Popular posts from this blog

Old days Taekwondo full classes (1980s & 1990s)

  Based on the many comments that we get on our social media plat forms, we do notice that thousands of people are missing the old days Taekwondo, including the era training style and also the kyorugi style. We all know that Taekwondo has changed a lot, The training in dojangs is not the same as it was before, even though some schools are sticking to the tradition but they are becoming less and less, because those who are training the old fashioned way are specifically the ones that do not compete in WT events nowadays. The old style training focused more on making strong and powerful fighters, who would use effective techniques in sparring, and we barely see in fancy moves, and we have written an article about a one time use of 540 degree kick in world championships history. Kyorugi is becoming a front leg sparring and almost no fighter start their sparring by a back leg. In other hand, the kicks are softer than before, and head kicks are not causing any knock downs or knock outs, in

Difference between Taekwondo and Karate

   Taekwondo and Karate are both popular martial arts that have originated in East Asia. While they share some similarities, there are also key differences between the two disciplines in terms of their history, techniques, and philosophy. One of the main differences between Taekwondo and Karate lies in their origins. Taekwondo is a Korean martial art that was developed in the mid-20th century, while Karate has its roots in Okinawa, Japan, and was influenced by Chinese martial arts. Taekwondo was officially recognized as a martial art in 1955 and has since become an Olympic sport. On the other hand, Karate has a longer history and has been practiced for centuries. Another key difference between Taekwondo and Karate is in their techniques and focus. Taekwondo places a strong emphasis on kicking techniques, with practitioners spending a significant amount of time practicing kicks such as the front kick, roundhouse kick, and sidekick. In contrast, Karate is known for its emphasis on striki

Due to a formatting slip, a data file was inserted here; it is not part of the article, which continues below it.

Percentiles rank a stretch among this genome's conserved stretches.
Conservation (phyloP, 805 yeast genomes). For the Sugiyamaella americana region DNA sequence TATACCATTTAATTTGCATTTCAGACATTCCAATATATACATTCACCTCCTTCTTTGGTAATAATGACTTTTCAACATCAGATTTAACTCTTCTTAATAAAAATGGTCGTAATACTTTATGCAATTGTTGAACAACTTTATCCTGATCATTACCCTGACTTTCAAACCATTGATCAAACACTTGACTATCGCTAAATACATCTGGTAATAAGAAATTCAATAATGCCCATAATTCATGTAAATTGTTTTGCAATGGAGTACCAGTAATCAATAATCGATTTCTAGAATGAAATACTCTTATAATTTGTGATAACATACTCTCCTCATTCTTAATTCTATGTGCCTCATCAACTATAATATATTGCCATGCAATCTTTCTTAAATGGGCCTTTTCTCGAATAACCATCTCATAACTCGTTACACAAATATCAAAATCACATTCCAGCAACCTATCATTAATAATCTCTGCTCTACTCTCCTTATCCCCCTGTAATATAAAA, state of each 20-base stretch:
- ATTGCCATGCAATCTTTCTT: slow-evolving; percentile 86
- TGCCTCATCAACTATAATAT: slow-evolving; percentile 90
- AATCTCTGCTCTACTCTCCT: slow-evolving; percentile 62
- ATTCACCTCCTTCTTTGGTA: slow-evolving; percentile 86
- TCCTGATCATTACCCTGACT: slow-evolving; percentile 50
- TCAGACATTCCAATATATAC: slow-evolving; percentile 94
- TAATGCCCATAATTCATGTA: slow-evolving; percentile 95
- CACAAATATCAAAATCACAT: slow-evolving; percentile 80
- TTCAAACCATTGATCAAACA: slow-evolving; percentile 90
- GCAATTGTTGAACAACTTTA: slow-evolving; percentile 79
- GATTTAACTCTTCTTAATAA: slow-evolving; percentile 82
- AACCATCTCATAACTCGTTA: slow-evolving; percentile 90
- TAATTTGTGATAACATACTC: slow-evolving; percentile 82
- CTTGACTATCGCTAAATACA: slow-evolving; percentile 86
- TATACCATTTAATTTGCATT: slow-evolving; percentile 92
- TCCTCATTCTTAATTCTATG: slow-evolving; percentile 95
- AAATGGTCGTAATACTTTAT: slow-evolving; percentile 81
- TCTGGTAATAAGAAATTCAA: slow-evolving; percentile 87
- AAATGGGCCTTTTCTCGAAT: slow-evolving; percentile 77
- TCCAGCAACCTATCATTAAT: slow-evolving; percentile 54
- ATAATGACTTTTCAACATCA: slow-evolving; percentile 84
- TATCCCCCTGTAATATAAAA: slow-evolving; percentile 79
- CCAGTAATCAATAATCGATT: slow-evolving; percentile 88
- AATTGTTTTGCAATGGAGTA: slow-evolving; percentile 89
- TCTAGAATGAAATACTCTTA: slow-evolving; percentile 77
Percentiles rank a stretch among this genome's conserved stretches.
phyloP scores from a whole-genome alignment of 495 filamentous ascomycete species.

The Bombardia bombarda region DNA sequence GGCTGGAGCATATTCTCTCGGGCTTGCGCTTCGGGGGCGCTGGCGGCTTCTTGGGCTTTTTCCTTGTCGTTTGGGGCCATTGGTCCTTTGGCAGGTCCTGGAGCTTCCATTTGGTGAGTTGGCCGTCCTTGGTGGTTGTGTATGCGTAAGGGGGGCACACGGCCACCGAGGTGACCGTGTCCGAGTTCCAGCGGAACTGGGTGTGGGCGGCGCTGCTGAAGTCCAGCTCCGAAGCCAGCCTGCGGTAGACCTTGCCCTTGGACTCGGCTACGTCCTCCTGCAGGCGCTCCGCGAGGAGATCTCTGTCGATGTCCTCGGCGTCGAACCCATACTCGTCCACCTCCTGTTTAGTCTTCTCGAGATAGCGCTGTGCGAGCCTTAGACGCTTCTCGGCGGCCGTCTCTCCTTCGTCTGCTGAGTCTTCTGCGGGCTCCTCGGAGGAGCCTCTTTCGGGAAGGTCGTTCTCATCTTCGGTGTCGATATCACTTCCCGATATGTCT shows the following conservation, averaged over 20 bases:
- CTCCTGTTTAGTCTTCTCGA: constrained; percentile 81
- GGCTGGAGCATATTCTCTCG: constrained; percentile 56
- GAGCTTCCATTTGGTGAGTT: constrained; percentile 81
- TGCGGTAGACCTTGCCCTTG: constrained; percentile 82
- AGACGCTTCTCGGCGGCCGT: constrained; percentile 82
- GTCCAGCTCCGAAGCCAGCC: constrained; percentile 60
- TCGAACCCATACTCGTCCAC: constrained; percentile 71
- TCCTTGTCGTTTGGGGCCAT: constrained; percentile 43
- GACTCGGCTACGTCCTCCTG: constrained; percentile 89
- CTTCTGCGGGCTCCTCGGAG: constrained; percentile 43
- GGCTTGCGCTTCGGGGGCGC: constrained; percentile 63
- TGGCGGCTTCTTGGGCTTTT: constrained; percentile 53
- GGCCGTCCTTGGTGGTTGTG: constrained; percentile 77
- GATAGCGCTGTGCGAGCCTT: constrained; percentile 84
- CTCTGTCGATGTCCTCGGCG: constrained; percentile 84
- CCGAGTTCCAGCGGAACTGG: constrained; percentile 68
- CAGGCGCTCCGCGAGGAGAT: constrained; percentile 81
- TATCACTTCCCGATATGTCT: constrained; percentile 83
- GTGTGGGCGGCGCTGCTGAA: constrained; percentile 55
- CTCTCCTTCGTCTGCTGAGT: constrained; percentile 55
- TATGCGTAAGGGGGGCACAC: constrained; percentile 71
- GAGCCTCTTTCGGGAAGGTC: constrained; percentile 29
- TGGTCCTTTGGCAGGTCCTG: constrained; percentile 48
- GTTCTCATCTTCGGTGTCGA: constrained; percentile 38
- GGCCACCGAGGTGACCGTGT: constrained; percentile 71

Who is Choi Hong Hi?

Choi Hong-hi, a South Korean Army General and martial artist, played a crucial role in the history of Taekwondo. However, he remains controversial due to his introduction of Taekwondo in North Korea. Many regard Choi as the "Founder of Taekwon-Do", particularly organizations belonging to the International Taekwon-Do Federation (ITF), the first international federation for Taekwondo, which he founded. However, others, such as World Taekwondo, portray Choi as either unimportant or dishonorable in Taekwondo history. His omission from their versions of Taekwondo history or through explicit statements has led to this controversy. Born on 9 November 1918 in what is now North Korea, Choi claimed that his father sent him to study calligraphy under Han Il-dong, who was "a master of Taekkyeon, the ancient Korean art of foot fighting". However, he later recanted this story and said that he never studied taekkyeon and that it had nothing to contribute to Taekwondo. Choi travele